By Kathy Vogeltanz
In the current economic climate, many families have been losing the struggle with their finances, and entire neighborhoods have seen foreclosure signs blossom like dandelions. Homeowners and neighborhood associations are concerned that their quality of life, even their safety, could be in jeopardy.
There’s a viable, long-term solution to the problem – the Neighborhood Stabilization Program (NSP). While it’s a federal program set up by the U.S. Department of Housing & Urban Development (HUD), NSP is administered locally. Money is allocated to state and local governments to purchase and redevelop foreclosed properties that could face abandonment and become a source of blight.
In 2009, $54.4 million was allocated to 23 NSP-funded projects throughout Georgia. HUD awarded a third round of funding to states for NSP in September 2010, bringing an additional $18 million to Georgia, with nearly $5 million to the City of Atlanta, and other amounts earmarked for surrounding counties including Carroll, Clayton, Cobb, DeKalb, Douglas, Fulton, Gwinnett, Henry and Paulding.
“With that money, we’re required to buy and redevelop foreclosures in the Atlanta metro area,” explained Dawn Landau of Environs Residential Design & Construction, a NSP developer. “NSP homes are available in the City of Atlanta as well as surrounding counties. She said that some of the homes, but not all of them, were formerly part of the Fannie Mae program.
But that’s where the similarities end between NSP and the flawed housing programs of the past, programs that lured low-income families into homeownership situations they were unequipped to be in. NSP is intended to aid middle-income taxpayers, the folks who usually don’t get the breaks that higher and lower income brackets do.
“These kinds of programs don’t generally benefit as broad a group as NSP does,” Landau said. “Since the NSP program will only be offered for a limited time, we’re encouraging anyone who’s interested in owning a home to check their eligibility.”
An individual making $60,300 or less can qualify for NSP, as can a family of four with an income of $86,150 or less. Typically, these people hold steady jobs and are working toward buying their own homes. The NSP program gives them the push they need to take advantage of the current real estate market’s low prices and interest rates by assisting them with the down payment, principle buy-down and closing costs. Hombuyers can qualify for up to $25,000, depending on the purchase price and where the home is located.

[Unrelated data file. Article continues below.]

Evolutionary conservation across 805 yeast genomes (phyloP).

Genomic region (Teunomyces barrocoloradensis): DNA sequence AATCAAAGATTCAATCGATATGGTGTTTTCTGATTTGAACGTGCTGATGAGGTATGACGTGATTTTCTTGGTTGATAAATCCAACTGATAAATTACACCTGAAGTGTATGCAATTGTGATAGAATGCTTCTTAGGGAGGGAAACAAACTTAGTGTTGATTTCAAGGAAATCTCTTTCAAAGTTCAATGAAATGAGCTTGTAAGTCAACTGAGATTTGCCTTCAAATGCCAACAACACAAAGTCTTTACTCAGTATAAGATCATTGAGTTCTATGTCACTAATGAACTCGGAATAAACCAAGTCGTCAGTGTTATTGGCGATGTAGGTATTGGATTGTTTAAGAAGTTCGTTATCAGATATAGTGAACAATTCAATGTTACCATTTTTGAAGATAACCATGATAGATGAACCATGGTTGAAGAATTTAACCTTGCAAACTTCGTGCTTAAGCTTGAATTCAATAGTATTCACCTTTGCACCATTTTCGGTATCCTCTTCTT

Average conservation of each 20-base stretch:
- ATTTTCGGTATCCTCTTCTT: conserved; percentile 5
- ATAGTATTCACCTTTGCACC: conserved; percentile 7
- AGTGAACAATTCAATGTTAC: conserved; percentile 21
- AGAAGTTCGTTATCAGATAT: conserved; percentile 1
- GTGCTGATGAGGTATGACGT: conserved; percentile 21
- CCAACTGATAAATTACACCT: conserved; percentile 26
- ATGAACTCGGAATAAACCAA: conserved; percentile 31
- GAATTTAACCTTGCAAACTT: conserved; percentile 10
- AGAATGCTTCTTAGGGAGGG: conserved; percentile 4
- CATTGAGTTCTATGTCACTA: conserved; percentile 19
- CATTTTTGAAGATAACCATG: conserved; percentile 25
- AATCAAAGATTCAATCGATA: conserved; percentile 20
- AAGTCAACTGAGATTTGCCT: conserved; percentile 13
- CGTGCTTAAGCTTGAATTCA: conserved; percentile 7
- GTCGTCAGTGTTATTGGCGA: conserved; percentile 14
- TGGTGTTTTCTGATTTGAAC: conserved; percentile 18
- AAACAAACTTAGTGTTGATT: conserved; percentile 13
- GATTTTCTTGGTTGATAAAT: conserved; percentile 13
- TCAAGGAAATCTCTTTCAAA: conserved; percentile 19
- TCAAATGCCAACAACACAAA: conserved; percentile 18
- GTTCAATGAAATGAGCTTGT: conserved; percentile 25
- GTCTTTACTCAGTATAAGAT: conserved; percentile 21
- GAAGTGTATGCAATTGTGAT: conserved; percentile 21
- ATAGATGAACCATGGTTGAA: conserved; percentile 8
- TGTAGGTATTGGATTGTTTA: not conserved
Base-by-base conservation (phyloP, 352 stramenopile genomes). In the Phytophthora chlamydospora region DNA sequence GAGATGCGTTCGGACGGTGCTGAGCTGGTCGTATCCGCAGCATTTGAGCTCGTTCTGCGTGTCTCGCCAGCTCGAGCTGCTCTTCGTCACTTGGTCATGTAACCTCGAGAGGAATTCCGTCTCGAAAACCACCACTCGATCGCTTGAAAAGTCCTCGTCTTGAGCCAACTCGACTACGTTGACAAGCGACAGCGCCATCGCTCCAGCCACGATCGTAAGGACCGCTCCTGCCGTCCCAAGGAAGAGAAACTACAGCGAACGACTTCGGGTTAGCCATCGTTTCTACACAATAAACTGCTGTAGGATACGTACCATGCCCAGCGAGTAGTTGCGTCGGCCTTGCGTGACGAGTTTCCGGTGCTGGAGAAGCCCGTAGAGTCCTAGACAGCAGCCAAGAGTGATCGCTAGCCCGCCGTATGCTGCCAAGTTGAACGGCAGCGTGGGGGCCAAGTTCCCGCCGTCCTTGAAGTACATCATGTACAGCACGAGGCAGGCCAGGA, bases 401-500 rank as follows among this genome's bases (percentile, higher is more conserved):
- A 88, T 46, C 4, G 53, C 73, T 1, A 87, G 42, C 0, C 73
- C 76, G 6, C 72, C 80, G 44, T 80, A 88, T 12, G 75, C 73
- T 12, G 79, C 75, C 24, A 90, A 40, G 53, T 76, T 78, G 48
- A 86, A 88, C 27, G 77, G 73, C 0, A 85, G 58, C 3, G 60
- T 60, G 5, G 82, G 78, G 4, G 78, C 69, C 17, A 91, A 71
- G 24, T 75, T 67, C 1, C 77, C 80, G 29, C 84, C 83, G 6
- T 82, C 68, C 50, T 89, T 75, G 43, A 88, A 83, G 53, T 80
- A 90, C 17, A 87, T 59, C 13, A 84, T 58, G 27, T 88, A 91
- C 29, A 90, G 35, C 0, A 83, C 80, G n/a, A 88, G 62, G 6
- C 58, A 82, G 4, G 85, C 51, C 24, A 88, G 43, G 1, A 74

“This is not a money handout program; it’s a helping hand for financially soluble people, the kind of stable people who become the base of strong communities. “ And – this is the most important difference from the earlier failed programs – NSP participants must be able to secure their own loans. Landau clarified:
She emphasized that this is precisely the aspect of NSP that many people don’t understand, and why many potential buyers shy away from it at first. “Our biggest challenge is getting people to take the initial step.”
In addition to getting their own loans, buyers going through NSP cannot already own real estate, must occupy the home they’re purchasing, and are required to complete homeowner education with a HUD-approved counseling agency.
“We want to make sure the homeowners are well-prepared and understand everything before they get into the process,” stated Chris Morris, community development director for DeKalb County. “It’s important that they’re always in control and have the information they need to make wise decisions.”
Twenty-five homes have already been sold by DeKalb County through the program, according to Morris. She added that the program is not limited to first-time buyers, but it does require that the buyer use the property as their primary residence.
Buying through NSP is a simple five-step process. First, potential buyers should visit ANDP website (www.andphomes.org) to check that their household falls into the income range and to find specific program details for each area. Second, they need to get qualified with a reputable lender. Third, they must submit income verification, like pay stubs or income tax records. Fourth, they’ll have to attend a HUD-certified homebuyer education class.
And, finally, buyers can choose a new home from the NSP houses on the market, which can be viewed on the ANDP site as well as www.NSPAtlanta.com. Currently, there are about a dozen NSP properties available in the City of Atlanta, ranging in price from $85,900 to $245,000, and DeKalb  also boasts a good selection of homes.
Atlanta neighborhoods were hit hard by the housing crisis. The City of Atlanta ranks third nationally in the number of vacant single-family homes and rental units. In 2008, more than 85,000 foreclosures were filed in Georgia, with metro Atlanta accounting for 81 percent of them. Unfortunately, 2009 was worse; foreclosures went up 40 percent from the previous year for 10-county area of metro Atlanta.
Landau wanted to remind everyone that the NSP program will only be offered for a limited time, so it’s important to find out about it as soon as possible. She’s available at (404) 810-0025 or through www.NSPAtlanta.com.